Teaching is complex work, and learning to do it well takes time. Even the most rigorously-prepared new teacher encounters a steep learning curve on the job. The first several years of full-time classroom teaching are a time of intense learning, during which teachers form the teaching habits and professional dispositions that will stay with them through their careers.

Therefore, the schools where teachers work are powerful players in shaping the next generation of day school teachers. As Judith Warren Little says in “Organizing Schools for Teacher Learning” (1),

Teachers form a disposition toward their learning in the fabric of daily school work. That fabric is woven in the brief exchanges and small moments that make up the enduring patterns of professional life. It does not take a newcomer long to take stock of whether the school’s values, norms and relationships are consistent with learning: respect and encouragement, support for help seeking and help giving, celebration of struggle and accomplishment, principled and well informed debate, and open consideration of alternative views. 

For example, the questions administrators ask and the information they share during the hiring process speak volumes about what the school values. The way in which teachers collaborate –or don’t–to map curriculum and plan lessons deeply affects how fast the newest teachers learn while shaping their understanding of what it means to be a colleague in that school. The ways in which supervisors respond to teachers’ mis-steps can elicit either constructive reflection or paralyzing shame, influencing their willingness to take risks in the classroom.

With these principles in mind, the Mandel Center’s Teacher Learning Project (formerly called the Induction Partnership Project) has partnered with nine Jewish day schools since 2005 to help each develop the structural and cultural conditions that promote teachers’ ongoing professional learning, beginning with the newest faculty.

Through this intensive, individualized coaching work we have developed a collection of tools for conceptualizing, building, and assessing strong induction practices. Now, with support from the Covenant Foundation, we have gathered those tools in one place, an on-line interactive toolkit for day school administrators and teacher leaders, professional developers and coaches.

This website, teacherlearningproject.com, is a resource for those interested in the question: How can we make day schools excellent places for teachers to learn and grow? It features practical, field-tested resources, designed to help school teams:

  • Develop a shared vision of good teaching;
  • Build a robust mentoring program to help teachers realize that vision;
  • Create more intentional hiring practices;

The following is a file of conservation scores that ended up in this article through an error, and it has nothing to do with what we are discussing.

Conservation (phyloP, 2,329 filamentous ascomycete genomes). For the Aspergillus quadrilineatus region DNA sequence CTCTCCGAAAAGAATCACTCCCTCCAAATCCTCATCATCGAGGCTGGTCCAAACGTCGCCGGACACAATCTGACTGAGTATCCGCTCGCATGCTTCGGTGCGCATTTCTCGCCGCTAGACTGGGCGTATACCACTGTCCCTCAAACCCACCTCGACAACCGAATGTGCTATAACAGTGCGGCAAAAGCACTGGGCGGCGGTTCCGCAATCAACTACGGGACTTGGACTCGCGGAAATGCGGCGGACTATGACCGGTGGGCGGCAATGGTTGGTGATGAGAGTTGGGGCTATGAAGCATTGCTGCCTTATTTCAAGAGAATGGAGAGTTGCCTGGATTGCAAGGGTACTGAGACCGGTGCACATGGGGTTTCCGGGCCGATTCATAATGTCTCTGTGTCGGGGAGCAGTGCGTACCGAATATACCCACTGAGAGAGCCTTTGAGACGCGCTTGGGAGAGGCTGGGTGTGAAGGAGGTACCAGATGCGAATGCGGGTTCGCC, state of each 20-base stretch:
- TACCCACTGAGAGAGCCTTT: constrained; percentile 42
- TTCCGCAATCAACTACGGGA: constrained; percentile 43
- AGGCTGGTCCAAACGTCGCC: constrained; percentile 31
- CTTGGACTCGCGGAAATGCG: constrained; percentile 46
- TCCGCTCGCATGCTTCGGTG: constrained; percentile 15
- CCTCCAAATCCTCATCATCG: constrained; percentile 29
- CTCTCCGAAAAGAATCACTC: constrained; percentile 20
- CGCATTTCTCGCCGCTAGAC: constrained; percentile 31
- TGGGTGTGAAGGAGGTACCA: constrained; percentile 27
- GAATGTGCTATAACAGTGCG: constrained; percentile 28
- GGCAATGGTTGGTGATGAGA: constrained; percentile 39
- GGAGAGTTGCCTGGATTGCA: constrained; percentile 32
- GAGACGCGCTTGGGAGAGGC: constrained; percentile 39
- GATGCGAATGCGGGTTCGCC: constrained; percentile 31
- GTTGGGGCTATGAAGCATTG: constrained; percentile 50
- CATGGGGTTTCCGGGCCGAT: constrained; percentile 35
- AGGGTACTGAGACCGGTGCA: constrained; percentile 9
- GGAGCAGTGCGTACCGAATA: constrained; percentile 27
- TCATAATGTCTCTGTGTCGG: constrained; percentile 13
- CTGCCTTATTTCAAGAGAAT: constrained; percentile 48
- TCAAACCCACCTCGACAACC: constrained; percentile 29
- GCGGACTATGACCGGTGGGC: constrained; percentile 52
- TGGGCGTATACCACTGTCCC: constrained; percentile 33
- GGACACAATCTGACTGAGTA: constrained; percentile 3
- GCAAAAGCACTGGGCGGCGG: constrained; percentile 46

• Overhaul their approach to new teacher orientation;Institute growth-oriented supervision practices; and
  • Understand the role of curriculum in teacher development.

The heart of the toolkit is a set of standards for school-based induction, articulated across a continuum that describes how schools develop from basic to exemplary practice on each aspect of induction. The continuum is both a conceptual and a practical tool, designed to help school leaders assess what is and envision what is possible. Each section of the continuum is accompanied by a teaching module for school leadership teams. The modules support leaders in understanding and creating the structures that best support novices, from hiring to supervision.

The toolkit also contains an extensive array of resources for mentor study groups, designed with the premise that, like teaching, mentoring a colleague is complex work that must be learned. Our curriculum for mentors supports the development of such skills as focused classroom observation, giving feedback, and co-planning lessons.

Schools are busy places, and school employees often have little time or energy to spare. Creating the conditions that best support teachers’ ongoing learning is not easy. It requires time, hard work, and conviction. Yet the payoff – in stronger faculties, happier teachers, and improved student learning – is well worth it.

We hope that the online toolkit will support school leaders and their coaches in taking on this important work. Check it out at teacherlearningproject.com and let us know what you think! We look forward to hearing your feedback.


To learn more about the Teacher Learning Project, consider one of our free introductory webinars, hosted by the University-School Partnership at Yeshiva University. Register here.

(1) Judith Warren Little. “Organizing Schools for Teacher Learning.” Teaching as the Learning Profession: Handbook of Policy and Practice. Eds. Linda Darling-Hammond and Gary Sykes. San Francisco: Jossey-Bass, 1999. 254.